The group then went on to the U.S. Customs and Border Protection (CBP) “Ursula Processing Center.” This is the point where the Border Patrol agents work with Immigration and Customs Enforcement (ICE) to process and screen the unaccompanied children and families that come through the Rio Grande Valley Border Patrol sector, where DiNardo reporting seeing “men, women and children housed in necessarily stark surroundings, including the fenced-in holding areas that have been seen on the national news.
Here is the remainder of DiNardo’s report:
“We also met with Border Patrol agents doing the best they can to adhere to orders in the provision of service to their country and the migrants in the facility.
“At each stop, I was left with a lingering impression. The children’s physical needs may be taken care of, but no institution of this sort can replace the spiritual nourishment of faith and family. As I said at the press conference that night, the question of family reunification is urgent.
It is equally urgent we find an alternative to family detention altogether. In the short term, I suggested a return to family case management. We have long advocated for reforms to the immigrant detention system and proposed alternatives to detention, particularly for vulnerable individuals who should not normally be detained, such as children. Alternatives to detention have historically had high compliance rates, and cost savings to the American taxpayer. The family case management program was specifically designed for arriving families. In the long term, the USCCB continues to insist on comprehensive immigration reform.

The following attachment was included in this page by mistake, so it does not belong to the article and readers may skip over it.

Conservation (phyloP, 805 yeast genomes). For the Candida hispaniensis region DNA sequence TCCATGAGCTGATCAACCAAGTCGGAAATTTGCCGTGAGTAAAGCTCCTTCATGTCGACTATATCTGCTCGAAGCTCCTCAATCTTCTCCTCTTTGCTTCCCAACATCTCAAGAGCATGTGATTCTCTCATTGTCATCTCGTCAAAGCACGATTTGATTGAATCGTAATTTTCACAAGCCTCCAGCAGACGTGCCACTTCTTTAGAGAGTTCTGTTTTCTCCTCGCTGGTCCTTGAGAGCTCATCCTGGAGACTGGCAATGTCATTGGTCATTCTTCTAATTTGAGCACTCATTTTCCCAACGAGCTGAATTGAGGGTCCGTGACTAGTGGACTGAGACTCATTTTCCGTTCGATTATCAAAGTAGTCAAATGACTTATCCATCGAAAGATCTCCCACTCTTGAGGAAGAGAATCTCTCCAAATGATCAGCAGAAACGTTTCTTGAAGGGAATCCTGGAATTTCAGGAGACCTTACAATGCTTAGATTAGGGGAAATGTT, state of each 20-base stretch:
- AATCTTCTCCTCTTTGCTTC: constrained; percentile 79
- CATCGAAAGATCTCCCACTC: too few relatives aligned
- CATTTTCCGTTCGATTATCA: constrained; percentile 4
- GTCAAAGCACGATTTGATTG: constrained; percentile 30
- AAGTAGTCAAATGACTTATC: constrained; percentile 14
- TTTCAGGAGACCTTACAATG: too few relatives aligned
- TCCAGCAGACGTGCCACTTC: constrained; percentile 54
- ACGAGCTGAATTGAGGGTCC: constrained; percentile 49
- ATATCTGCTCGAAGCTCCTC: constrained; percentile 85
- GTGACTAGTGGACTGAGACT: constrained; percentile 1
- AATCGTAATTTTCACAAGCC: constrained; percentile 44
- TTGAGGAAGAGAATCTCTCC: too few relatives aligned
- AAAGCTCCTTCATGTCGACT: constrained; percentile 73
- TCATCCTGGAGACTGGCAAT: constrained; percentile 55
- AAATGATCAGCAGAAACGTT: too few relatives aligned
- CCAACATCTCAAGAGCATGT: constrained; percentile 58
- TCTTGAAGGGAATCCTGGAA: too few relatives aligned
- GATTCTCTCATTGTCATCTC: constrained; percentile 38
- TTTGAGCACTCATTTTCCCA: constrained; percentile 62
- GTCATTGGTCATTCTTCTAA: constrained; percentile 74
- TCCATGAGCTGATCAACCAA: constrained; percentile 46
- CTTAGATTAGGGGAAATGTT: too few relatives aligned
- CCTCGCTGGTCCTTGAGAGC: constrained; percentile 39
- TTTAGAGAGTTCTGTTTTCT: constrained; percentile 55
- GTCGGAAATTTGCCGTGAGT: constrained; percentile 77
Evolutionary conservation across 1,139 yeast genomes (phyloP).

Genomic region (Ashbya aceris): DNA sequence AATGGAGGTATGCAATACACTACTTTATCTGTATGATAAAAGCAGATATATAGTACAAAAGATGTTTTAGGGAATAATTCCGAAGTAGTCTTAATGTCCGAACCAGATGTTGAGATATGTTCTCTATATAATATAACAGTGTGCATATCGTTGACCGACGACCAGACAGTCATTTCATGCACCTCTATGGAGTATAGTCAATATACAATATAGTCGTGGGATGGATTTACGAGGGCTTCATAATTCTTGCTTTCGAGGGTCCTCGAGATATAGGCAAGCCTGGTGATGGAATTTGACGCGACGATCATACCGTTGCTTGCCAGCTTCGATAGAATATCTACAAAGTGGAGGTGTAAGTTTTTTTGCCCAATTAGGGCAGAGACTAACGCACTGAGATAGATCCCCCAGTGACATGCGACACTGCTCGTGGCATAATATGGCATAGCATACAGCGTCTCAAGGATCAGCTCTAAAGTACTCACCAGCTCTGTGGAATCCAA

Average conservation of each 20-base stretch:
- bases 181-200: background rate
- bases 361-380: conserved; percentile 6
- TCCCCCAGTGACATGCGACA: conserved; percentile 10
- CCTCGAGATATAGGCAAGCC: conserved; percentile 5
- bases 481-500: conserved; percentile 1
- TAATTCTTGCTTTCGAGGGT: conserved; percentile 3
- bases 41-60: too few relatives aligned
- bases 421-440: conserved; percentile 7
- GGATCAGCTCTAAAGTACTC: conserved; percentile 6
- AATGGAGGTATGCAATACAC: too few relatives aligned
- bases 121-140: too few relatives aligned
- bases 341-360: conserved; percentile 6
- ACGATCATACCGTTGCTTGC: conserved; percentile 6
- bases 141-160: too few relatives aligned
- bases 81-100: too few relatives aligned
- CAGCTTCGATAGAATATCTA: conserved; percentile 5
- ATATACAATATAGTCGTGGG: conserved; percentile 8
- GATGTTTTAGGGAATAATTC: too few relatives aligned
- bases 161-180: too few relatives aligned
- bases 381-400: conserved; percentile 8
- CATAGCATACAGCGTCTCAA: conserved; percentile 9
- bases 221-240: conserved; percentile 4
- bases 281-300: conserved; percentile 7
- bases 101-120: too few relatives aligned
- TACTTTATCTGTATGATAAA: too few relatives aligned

“Our brothers and sisters in Christ are making a dangerous journey north in search of safety for their family. As a Church – as the Body of Christ – we must always be ready to do more. Please continue looking for ways to help in your diocese as I will in mine. This might mean everything from meeting with your Member of Congress to visiting shelters in your diocese more frequently.